Spectrum sensing in cognitive radio

Prof.A.V.Kulkarni,Yogesh Kulkarni 

          Padmashree  Dr. D. Y. Patil Institute of Engineering   and Technology, Pimpri, Pune – 411 018.

Abstract- Opportunistic unlicensed access to the (temporarily)unused frequency bands across the licensed radio spectrum is currently being investigated as a means to increase the efficiency of spectrum usage. Such opportunistic access calls for implementation of safeguards so that ongoing licensed operations are not compromised. Among different candidates, sensing-based access, where the unlicensed users transmit if they sense the licensed band to be free, is particularly appealing due to its low deployment cost and its compatibility with the legacy licensed systems. The ability to reliably and autonomously identify unused frequency bands is envisaged as one of the main functionalities of cognitive radios. In this article we provide an overview of the regulatory requirements and major challenges associated with the practical implementation of spectrum sensing functionality in cognitive radio systems. Furthermore, we outline different design trade-offs that have to be made in order to enhance various aspects of the system’s performance.


Driven by consumers’ increasing interest in wireless services, demand for radio spectrum has increased dramatically. Moreover, with the emergence of new wireless devices and applications, and the compelling need for broadband wireless access, this trend is expected to continue in the coming years. The conventional approach to spectrum management is very inflexible in the sense that each operator is granted an exclusive license to operate in a certain frequency band. However, with most of the useful radio spectrum already allocated, it is becoming exceedingly hard to find vacant bands to either deploy new services or enhance existing ones. On the other hand, as evidenced in recent measurements, the licensed spectrum is rarely utilized continuously across time and space [1].The spectrum utilization in the frequency bands between 30 MHz and 3 GHz averaged over six different locations [2]. The relatively low utilization of the licensed spectrum suggests that spectrum scarcity, as perceived today, is largely due to inefficient fixed frequency allocations rather than any physical shortage of spectrum.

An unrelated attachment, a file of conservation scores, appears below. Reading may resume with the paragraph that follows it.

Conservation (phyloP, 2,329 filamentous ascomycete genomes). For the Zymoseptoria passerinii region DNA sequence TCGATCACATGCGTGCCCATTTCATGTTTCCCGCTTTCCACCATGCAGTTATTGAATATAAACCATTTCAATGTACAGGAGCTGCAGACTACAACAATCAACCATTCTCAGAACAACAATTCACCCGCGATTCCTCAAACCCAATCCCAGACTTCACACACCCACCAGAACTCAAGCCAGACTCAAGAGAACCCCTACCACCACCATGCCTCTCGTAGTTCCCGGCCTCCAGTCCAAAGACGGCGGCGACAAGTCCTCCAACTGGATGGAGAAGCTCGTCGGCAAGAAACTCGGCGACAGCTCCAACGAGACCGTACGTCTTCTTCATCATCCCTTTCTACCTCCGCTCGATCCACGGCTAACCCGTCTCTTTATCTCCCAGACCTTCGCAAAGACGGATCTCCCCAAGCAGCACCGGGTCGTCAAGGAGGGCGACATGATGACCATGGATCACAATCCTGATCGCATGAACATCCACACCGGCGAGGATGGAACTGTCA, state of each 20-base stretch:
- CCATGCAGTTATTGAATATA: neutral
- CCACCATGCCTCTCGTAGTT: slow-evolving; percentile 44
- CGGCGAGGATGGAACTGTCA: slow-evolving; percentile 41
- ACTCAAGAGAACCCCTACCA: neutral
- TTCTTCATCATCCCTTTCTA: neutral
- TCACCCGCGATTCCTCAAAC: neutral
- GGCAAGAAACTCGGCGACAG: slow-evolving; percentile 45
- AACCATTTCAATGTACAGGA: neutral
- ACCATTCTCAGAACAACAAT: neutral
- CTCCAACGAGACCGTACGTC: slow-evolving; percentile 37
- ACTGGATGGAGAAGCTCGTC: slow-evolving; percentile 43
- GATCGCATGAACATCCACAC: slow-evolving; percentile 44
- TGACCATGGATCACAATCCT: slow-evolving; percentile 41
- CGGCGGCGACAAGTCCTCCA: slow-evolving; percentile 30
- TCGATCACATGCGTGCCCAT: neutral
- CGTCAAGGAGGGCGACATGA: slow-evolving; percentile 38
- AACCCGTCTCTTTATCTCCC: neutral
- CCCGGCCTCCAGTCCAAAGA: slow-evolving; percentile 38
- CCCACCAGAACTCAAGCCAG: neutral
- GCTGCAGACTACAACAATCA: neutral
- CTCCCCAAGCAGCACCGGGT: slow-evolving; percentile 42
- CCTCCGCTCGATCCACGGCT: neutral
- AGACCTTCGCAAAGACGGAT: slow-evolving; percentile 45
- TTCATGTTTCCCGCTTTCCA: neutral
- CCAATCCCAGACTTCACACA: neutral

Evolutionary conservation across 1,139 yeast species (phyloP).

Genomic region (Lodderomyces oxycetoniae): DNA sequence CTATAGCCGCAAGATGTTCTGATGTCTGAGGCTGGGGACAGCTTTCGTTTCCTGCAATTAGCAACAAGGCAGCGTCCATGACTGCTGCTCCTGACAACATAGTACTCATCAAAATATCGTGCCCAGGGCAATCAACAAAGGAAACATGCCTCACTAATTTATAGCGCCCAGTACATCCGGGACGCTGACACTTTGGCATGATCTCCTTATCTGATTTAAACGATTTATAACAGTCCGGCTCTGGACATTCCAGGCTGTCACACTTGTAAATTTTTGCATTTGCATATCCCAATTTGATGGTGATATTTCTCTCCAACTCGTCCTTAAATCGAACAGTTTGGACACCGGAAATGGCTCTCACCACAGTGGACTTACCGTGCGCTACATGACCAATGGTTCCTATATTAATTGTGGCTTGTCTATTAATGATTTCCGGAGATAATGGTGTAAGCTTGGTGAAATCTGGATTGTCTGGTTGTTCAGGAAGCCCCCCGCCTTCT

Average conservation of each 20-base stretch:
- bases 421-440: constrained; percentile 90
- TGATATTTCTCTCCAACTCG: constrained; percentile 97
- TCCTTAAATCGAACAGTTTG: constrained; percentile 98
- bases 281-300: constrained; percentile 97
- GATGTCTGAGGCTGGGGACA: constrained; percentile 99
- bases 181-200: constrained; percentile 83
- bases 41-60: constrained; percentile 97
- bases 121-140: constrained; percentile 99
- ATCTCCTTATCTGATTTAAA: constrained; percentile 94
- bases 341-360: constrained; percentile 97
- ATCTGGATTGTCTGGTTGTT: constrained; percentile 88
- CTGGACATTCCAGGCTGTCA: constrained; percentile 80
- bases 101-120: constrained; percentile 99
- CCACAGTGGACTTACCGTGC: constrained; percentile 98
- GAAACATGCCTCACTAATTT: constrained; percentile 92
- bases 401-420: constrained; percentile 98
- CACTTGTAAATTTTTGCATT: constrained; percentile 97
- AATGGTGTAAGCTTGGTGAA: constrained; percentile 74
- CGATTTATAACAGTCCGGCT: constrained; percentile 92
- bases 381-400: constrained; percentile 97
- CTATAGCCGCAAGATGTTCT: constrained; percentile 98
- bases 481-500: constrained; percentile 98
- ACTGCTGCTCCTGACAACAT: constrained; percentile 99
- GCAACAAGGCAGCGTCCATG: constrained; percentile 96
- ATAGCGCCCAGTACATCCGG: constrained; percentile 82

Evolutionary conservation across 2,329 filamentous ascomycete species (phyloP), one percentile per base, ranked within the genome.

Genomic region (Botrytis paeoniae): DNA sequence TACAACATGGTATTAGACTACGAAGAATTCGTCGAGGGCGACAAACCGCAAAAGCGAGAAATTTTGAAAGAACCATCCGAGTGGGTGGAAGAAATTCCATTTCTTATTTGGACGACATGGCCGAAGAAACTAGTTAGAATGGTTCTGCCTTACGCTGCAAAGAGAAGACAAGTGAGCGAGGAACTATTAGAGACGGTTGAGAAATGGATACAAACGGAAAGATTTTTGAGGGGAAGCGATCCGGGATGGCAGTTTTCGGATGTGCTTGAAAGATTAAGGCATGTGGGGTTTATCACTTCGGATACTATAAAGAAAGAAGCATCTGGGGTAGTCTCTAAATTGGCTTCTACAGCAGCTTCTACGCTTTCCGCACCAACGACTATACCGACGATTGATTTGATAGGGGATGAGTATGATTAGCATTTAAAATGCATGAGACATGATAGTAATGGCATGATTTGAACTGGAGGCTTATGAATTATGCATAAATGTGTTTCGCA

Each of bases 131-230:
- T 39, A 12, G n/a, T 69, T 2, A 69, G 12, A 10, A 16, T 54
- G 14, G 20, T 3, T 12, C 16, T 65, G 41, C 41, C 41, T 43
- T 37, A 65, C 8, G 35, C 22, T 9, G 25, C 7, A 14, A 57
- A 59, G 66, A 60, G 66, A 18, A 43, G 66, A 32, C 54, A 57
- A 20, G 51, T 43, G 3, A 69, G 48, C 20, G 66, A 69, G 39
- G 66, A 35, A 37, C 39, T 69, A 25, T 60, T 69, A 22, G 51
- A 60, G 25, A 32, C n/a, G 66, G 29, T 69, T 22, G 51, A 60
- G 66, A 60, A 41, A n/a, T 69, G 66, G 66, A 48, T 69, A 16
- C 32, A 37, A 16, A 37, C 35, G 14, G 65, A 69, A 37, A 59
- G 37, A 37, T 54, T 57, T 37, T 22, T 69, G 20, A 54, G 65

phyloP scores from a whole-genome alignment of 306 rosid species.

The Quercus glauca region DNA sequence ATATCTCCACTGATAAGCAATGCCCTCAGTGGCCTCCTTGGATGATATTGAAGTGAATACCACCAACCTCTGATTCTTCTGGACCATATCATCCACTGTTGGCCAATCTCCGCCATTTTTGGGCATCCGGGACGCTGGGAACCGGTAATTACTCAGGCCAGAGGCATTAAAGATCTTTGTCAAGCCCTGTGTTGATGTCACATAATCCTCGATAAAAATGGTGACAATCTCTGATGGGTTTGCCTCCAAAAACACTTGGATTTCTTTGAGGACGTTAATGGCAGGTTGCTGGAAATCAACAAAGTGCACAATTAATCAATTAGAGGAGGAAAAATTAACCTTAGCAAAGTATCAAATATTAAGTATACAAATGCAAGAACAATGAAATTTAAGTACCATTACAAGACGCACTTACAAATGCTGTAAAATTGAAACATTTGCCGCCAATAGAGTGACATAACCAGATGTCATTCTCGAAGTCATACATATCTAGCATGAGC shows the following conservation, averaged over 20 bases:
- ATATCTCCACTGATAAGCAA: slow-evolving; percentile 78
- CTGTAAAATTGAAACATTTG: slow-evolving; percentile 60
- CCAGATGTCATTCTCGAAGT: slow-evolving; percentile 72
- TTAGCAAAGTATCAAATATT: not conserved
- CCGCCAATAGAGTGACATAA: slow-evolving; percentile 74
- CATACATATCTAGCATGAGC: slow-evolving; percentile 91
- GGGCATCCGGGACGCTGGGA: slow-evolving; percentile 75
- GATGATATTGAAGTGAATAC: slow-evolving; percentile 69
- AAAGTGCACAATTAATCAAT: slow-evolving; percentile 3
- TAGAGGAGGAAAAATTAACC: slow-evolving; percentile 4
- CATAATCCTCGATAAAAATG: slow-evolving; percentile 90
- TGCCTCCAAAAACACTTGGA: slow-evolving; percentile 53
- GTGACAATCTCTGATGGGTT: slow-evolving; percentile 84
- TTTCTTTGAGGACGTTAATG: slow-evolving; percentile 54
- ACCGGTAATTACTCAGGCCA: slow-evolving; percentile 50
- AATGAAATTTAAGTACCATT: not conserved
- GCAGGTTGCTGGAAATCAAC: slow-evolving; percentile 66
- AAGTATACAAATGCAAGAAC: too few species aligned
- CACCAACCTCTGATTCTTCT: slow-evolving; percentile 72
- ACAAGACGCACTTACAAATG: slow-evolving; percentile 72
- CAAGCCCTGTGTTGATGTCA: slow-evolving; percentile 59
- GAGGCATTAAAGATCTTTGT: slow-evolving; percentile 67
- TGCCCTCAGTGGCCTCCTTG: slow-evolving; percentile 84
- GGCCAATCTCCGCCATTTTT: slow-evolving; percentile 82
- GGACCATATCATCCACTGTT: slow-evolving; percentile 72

This observation has prompted the regulatory bodies to investigate a radically different access paradigm where secondary (unlicensed) systems are allowed to opportunistically utilize the unused primary (licensed) bands ,commonly referred to as white spaces. In particular, the Federal Communications Commission (FCC) has already expressed its interest in permitting unlicensed access to white spaces in the TV bands [3]. This interest stems in part from the great propagation characteristics of the TV bands and their relatively predictable spatiotemporal usage characteristics. Building on this interest, the IEEE has formed a working group (IEEE 802.22) to develop an air interface for opportunistic secondary access to the TV spectrum.In order to protect the primary systemsfrom the adverse effects of secondary users’ interference, white spaces across frequency, time and space should be reliably identified. Table 1 lists a variety of approaches that may be employed for this purpose. The first two approaches charge the primary systems with the task of providing secondary users with current spectrum usage information by either registering the relevant data (e.g., the primary system’s location and power as well as expected duration of usage) at a centralized database or broadcasting this information on regional beacons [4]. While leading to simplified secondary transceivers, these methods require some modifications to the current licensed systems and, as such, are incompatible with legacy primary users. Moreover, their deployment is costly and requires positioning information at the secondary users in addition to either a ubiquitous connection to the database or a dedicated standardized channel to broadcast the beacons. Spectrum sensing, on the other hand, solely relies on the secondary system to identify white spaces through direct sensing of the licensed bands. In this case the secondary system monitors a licensed frequency band and opportunistically transmits when it does not detect any primary signal.


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Volume -01, Issue -05 , December 2013.

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